How to Manage When Values Clash
Working Together Despite Different Beliefs
How we behave and how we think, how we solve problems and how we negotiate, how we work and how we play – all of these are influenced by our beliefs and our values.
We don't often think hard about the values that matter most to us, but this doesn't mean that they aren't hugely important in our lives.
Consider what your most important values are. Honesty, integrity, fairness, authenticity, and professionalism, for example?
Certainly, these are the qualities that we might assume most people would prioritize. But, dig a little deeper and you'll likely discover that not everyone shares the same set of values that you do. It might surprise you to learn that the values that matter most to you might barely register with your colleagues. You may even be perplexed by the things that they are passionate about.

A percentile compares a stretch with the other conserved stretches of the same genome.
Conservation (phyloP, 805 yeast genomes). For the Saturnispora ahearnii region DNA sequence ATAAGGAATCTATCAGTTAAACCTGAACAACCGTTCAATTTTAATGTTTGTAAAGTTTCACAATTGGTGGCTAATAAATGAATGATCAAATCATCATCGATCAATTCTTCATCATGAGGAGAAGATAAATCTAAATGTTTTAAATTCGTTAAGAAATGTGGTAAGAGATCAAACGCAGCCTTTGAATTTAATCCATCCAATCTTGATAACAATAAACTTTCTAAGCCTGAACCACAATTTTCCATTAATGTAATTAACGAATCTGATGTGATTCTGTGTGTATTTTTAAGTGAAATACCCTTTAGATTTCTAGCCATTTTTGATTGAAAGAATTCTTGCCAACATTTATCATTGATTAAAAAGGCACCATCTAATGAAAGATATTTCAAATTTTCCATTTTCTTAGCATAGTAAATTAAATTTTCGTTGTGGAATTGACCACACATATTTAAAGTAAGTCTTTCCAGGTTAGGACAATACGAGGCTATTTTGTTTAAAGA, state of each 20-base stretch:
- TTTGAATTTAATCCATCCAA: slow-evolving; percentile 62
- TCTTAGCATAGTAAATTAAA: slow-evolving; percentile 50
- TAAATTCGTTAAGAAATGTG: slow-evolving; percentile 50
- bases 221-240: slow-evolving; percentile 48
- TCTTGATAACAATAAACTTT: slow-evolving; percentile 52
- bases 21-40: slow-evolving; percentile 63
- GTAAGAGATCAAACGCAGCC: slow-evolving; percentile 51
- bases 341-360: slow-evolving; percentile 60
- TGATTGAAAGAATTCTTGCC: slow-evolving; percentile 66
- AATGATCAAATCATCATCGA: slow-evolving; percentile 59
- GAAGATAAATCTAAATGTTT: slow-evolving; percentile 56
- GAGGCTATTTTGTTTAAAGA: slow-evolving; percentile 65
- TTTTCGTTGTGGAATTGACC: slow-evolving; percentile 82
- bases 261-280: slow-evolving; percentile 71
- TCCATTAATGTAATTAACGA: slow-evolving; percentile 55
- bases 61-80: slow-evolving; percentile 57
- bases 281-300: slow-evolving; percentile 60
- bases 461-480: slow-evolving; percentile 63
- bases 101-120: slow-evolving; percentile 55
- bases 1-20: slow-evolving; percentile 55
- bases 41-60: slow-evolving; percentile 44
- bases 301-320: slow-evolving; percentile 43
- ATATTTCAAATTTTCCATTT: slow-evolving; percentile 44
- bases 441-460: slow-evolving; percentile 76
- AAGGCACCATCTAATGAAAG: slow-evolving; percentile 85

Use these six steps to keep the peace when values clash.
For example, if one person cares about hitting sales numbers, and another cares passionately about the quality of delivery, then there can be a real values clash if there are quality problems in the production process.
As a manager, you'll likely have to contend with values clashes in the workplace from time to time. They might happen between team members, between an individual and the organization, between a team member and a supplier or customer, or even between you and the work that you're given. Conflicts like these could become problematic, particularly if they're ignored.
This article shows you how to manage values clashes in the workplace, and how to find solutions that suit all parties.
What Are Values?
Values are the beliefs and principles that underpin your day-to-day life. They represent what you consider to be important and insignificant, good and bad, right and wrong.